Most smartphone users might be fully aware if their phones have quad-core or octa-core processors, but how well do they know about the actual hardware present inside their devices. To answer that, let us walk you through a couple of terms that you can give you a clearer picture about your phone’s processing hardware.
What Is A Chipset SoC?
SoC is an abbreviation for system on a chip, and it is an integrated circuit that combines all the primary components of a computer into a single chip. In short, the processor, graphics chip, memory controller and other components are present in a single chip, hence its known as SoC for short. Since smartphones are compact, it makes sense to integrate all of the components inside a single package since it will be able to deliver more power and efficiency at the same time. This also saves handset manufactures a ton of money because they do not have to implement the CPU, GPU, or other components separately.
What Architecture Are These Chipsets Made On?
Today, the majority of mobile devices, tablets, wireless routers, digital media players, hand-held gaming consoles and several computer peripherals are powered by an ARM microprocessor. Just like Intel and AMD, which provide processors for the desktop and laptop market, ARM is a 32-bit microprocessor that are used in several mobile electronics because of its two main perks; low-cost and low power consumption. When compared to ARM processors, Intel and AMD use a completely different architecture and have remained with the x86 architecture.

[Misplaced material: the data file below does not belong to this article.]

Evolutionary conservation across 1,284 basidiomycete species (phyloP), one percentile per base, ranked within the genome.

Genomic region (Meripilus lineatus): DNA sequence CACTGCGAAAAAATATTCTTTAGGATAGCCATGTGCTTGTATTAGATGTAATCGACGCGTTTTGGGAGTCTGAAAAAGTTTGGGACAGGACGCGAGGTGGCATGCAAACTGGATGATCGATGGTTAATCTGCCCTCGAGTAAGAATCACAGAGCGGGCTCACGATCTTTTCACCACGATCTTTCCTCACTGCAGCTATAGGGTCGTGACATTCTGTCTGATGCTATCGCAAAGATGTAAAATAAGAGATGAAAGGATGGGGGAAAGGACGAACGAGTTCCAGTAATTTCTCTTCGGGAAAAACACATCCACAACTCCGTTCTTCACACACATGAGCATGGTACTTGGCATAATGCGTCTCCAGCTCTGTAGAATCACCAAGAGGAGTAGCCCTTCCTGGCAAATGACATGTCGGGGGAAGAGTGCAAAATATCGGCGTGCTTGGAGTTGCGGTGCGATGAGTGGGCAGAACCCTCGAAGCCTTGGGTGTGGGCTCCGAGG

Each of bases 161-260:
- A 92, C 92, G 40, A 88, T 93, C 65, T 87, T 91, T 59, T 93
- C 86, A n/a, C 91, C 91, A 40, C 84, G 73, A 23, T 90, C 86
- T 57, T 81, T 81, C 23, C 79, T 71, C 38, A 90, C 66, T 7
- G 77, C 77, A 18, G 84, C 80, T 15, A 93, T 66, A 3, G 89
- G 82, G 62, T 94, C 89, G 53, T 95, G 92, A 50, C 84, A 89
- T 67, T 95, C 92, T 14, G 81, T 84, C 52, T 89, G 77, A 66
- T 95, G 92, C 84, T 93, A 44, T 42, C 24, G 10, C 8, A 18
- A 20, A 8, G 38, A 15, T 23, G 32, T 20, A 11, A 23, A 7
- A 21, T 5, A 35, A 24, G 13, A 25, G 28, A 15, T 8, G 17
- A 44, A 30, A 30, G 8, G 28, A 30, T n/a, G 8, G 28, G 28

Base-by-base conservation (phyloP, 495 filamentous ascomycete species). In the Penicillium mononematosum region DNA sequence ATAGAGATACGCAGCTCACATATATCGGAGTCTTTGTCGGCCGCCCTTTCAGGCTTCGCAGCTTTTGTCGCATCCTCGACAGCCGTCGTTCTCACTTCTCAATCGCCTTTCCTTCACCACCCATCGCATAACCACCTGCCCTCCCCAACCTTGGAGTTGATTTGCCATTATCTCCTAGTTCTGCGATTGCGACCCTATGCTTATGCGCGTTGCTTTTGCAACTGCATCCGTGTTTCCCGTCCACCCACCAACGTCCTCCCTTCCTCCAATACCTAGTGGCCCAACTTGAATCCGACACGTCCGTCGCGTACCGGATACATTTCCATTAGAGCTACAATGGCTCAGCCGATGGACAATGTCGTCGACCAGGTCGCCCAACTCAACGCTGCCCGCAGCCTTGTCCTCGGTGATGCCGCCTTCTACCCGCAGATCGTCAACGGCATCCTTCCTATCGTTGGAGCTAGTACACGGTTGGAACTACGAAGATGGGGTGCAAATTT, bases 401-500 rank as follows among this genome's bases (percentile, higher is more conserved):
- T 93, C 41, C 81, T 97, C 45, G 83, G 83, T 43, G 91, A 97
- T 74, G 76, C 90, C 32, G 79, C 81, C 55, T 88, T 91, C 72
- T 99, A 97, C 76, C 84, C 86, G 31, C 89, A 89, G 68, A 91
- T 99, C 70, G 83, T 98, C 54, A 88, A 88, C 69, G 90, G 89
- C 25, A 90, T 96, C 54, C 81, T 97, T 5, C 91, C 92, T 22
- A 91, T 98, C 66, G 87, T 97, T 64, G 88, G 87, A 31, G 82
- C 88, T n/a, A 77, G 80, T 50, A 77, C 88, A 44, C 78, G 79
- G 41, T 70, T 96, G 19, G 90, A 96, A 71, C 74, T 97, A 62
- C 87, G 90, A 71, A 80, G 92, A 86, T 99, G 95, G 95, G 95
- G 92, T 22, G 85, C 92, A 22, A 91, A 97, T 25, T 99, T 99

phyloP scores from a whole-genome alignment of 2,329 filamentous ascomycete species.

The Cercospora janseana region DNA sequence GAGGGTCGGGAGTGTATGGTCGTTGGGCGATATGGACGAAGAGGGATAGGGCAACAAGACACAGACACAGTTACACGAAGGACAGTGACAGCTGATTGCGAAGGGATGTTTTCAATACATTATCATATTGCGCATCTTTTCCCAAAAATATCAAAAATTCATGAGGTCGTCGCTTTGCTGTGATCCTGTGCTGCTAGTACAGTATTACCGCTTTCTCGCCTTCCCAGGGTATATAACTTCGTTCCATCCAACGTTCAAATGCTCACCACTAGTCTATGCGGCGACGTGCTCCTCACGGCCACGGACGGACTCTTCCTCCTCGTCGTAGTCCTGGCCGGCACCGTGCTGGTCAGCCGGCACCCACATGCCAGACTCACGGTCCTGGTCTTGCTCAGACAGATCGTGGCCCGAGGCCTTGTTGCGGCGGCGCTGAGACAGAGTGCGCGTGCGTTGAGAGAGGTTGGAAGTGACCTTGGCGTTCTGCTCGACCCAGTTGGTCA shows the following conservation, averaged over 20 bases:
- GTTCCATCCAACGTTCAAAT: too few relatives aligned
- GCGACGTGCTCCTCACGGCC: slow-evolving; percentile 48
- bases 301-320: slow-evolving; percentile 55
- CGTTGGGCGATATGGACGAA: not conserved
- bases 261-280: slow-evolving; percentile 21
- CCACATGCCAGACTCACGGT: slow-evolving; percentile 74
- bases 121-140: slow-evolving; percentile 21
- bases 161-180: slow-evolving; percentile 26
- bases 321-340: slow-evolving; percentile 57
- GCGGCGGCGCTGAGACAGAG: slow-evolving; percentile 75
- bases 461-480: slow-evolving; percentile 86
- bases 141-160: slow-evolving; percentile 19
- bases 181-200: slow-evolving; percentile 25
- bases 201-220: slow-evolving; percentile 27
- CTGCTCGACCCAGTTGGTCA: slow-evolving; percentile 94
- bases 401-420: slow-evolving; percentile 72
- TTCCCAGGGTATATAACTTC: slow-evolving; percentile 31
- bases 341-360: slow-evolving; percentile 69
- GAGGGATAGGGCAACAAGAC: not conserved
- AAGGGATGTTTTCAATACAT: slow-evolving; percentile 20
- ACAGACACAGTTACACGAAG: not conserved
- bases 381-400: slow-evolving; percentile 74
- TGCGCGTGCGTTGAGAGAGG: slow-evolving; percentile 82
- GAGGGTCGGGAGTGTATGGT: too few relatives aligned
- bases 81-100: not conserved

The ARM architecture is licensable, which is why you will see chipsets made by companies like Apple, Samsung, and Huawei featuring ARM processors. Most currently, these processors are based on the ARMv8 architecture. While using the architecture, companies are able to design their own chips since they play nicely with their own software.
So which chipsets are the most powerful ones fitted in smartphones at this current time? Let us take a look.
Fastest Smartphone Chipsets to Date Right Now
- Apple A9X (present in iPad Pro and uses a tri-core processor and is made on TSMC’s/Samsung’s 14nm FinFET manufacturing process)
- NVIDIA Tegra X1
- Apple A9 (present in both iPhone 6s and iPhone 6s Plus and uses a dual-core processor and is made on TSMC’s/Samsung’s 14nm FinFET manufacturing process)
- Exynos 7420 (chipset produced by Samsung and is made on the 14nm FinFET manufacturing process)
- Snapdragon 810 (chipset produced by Qualcomm and is made on the 20nm process)
- Snapdragon 808
- MediaTek Helio X10 or MT6795 (high-performing chipset designed to be present in price/performance smartphones)
Which Smartphone Chipsets Are We Going to See In The Future?
- Apple A10 (made on TSMS’s 10nm FinFET manufacturing process)
- Exynos 8890 (will be the first chipset belonging to Samsung to feature its custom ARMv8 cores)
- Snapdragon 820 (a chipset developed by Qualcomm and will feature its own custom cores)
- Kirin 950 (Huawei’s own developed chipset which will feature ARM’s Cortex-A72 cores)
- Helio X20 (world’s first 10-core processor made by MediaTek and will be running ARM’s Cortex-A72 cores)
- Helio X30 (the chipset that will supersede Helio X20 in terms of performance)
Keep in mind that these are only the high-end mobile chipset options that have been listed here. Expect that a lot of SoCs targeting the lower end smartphone market are also going to be found in handsets very soon. As for the above-mentioned chipsets, we can expect to see them in powerful mobile devices during 2016.